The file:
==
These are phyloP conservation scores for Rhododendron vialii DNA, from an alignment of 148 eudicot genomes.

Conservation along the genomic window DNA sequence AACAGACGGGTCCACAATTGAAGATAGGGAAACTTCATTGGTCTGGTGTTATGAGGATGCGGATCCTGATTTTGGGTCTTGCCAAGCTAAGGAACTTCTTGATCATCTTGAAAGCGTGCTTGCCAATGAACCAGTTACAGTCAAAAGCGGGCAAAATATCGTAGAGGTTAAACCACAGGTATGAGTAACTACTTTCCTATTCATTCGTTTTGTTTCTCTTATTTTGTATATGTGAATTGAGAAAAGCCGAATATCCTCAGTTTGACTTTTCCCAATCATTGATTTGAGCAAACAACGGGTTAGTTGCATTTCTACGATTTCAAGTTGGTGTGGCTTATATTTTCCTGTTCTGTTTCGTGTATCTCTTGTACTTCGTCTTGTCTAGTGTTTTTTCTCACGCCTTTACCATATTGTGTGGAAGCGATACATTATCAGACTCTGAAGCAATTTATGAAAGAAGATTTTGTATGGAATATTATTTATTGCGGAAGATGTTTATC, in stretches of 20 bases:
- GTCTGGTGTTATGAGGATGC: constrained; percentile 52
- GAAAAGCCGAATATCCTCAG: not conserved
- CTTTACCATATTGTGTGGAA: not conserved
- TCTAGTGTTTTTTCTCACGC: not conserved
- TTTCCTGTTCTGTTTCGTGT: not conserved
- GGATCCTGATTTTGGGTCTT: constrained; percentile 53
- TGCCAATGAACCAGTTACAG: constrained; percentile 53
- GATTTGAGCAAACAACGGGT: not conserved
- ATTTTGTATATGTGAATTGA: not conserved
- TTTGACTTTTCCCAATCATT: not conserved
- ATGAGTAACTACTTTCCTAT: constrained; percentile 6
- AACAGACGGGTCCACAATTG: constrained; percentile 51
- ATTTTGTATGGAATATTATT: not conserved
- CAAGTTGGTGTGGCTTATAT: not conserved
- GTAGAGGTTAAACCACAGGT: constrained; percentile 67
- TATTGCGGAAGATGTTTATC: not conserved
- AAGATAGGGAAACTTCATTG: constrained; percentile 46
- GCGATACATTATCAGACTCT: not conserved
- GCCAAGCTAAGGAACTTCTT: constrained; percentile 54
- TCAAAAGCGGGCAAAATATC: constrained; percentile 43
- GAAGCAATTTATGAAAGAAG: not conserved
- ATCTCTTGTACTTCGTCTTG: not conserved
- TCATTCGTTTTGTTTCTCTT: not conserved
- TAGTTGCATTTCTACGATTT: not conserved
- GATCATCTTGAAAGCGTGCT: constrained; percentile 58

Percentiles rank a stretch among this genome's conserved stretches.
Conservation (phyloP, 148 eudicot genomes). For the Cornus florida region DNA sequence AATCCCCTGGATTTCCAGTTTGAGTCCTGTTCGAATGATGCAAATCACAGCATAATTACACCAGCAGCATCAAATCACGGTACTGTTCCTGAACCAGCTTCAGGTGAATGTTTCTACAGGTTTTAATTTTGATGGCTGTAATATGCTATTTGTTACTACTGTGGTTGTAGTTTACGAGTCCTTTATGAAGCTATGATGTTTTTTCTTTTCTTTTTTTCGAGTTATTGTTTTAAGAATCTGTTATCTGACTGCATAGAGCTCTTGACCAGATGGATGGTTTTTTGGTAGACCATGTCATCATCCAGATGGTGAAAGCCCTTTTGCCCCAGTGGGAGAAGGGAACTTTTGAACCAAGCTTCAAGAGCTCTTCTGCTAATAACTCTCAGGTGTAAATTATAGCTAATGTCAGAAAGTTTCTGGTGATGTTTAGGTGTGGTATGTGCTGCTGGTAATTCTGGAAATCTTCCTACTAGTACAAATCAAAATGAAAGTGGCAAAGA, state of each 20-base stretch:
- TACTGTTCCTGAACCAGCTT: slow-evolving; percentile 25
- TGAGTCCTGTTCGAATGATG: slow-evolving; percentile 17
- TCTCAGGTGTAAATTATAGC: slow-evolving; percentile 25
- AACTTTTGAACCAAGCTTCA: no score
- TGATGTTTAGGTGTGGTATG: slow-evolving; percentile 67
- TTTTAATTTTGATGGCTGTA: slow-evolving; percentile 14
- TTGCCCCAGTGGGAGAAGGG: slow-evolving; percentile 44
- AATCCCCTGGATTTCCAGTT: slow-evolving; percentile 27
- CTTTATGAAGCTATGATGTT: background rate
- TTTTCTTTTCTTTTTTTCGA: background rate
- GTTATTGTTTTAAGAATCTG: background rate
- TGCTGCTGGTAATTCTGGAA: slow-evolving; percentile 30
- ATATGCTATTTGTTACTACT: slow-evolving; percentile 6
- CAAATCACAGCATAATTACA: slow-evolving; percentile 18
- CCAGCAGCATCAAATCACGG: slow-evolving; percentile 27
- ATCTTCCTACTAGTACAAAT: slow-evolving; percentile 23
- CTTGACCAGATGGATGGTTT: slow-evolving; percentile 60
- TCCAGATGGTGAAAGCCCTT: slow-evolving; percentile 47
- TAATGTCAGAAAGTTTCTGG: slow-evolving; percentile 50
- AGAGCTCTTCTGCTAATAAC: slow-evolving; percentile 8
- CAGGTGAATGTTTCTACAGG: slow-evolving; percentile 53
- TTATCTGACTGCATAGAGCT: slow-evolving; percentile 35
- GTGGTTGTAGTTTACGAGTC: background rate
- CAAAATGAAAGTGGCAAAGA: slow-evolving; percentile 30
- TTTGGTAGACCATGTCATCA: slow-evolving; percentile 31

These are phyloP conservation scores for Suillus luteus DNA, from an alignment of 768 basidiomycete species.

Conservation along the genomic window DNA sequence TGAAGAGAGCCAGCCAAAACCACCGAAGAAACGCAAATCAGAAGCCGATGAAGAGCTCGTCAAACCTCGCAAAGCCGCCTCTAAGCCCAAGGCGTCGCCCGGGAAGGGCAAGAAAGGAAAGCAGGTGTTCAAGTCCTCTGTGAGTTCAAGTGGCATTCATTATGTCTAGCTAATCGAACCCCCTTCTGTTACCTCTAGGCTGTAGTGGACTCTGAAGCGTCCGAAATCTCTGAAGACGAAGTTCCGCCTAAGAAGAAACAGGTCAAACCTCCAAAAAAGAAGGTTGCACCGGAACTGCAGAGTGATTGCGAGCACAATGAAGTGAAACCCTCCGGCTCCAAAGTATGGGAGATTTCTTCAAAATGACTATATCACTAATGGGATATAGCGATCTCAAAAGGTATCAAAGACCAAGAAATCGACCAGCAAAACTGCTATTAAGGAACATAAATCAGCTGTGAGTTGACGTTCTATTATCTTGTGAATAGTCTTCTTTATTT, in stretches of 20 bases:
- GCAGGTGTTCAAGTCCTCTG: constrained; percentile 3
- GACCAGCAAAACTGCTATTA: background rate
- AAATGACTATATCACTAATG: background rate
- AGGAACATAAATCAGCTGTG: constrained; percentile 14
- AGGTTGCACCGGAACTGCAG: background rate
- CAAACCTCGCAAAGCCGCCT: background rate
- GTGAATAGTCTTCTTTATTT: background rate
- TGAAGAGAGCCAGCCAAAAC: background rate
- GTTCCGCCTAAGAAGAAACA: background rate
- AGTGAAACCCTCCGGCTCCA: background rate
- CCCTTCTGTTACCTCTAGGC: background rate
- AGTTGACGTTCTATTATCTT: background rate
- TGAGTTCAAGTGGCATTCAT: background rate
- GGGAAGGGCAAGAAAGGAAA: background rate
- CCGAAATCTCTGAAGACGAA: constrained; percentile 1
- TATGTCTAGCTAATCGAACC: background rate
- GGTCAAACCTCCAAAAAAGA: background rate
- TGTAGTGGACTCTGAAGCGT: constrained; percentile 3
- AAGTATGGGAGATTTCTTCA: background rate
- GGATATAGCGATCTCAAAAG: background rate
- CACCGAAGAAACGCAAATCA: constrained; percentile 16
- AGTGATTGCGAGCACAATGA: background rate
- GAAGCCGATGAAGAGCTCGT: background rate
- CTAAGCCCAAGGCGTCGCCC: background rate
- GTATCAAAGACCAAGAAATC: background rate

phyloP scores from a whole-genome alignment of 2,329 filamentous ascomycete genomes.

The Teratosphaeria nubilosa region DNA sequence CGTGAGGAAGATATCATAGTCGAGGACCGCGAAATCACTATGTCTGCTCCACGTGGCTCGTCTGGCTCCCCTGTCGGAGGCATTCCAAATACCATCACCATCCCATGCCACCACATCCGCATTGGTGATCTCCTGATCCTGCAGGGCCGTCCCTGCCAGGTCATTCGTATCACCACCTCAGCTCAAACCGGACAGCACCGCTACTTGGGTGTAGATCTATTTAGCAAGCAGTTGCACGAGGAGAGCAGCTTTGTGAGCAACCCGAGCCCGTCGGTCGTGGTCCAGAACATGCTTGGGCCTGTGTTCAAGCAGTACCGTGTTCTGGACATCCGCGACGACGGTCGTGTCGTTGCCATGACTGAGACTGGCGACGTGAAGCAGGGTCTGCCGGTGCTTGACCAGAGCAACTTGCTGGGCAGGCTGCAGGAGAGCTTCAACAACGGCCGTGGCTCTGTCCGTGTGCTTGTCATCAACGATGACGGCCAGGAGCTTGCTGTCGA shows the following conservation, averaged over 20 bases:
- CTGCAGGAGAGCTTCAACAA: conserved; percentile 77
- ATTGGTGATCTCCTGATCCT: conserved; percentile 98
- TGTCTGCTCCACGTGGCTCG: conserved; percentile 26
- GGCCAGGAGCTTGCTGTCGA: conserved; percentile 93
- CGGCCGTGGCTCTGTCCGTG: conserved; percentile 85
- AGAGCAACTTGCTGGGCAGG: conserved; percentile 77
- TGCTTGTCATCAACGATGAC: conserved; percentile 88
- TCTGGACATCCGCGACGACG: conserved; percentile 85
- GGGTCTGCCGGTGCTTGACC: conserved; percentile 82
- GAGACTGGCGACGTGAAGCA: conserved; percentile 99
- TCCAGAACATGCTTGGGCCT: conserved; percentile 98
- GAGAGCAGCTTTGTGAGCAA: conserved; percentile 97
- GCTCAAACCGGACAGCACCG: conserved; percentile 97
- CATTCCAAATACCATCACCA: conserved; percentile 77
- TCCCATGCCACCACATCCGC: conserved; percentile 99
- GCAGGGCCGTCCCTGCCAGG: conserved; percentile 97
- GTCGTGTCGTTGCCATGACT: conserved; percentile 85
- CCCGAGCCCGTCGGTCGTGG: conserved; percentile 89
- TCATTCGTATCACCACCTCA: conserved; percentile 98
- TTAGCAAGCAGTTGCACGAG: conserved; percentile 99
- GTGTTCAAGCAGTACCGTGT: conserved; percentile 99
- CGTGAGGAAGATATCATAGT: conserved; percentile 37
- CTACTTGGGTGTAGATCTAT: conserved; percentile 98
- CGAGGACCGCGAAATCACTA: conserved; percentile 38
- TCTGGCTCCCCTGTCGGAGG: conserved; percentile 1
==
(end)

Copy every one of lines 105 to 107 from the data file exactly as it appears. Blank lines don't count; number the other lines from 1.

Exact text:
- CGTGAGGAAGATATCATAGT: conserved; percentile 37
- CTACTTGGGTGTAGATCTAT: conserved; percentile 98
- CGAGGACCGCGAAATCACTA: conserved; percentile 38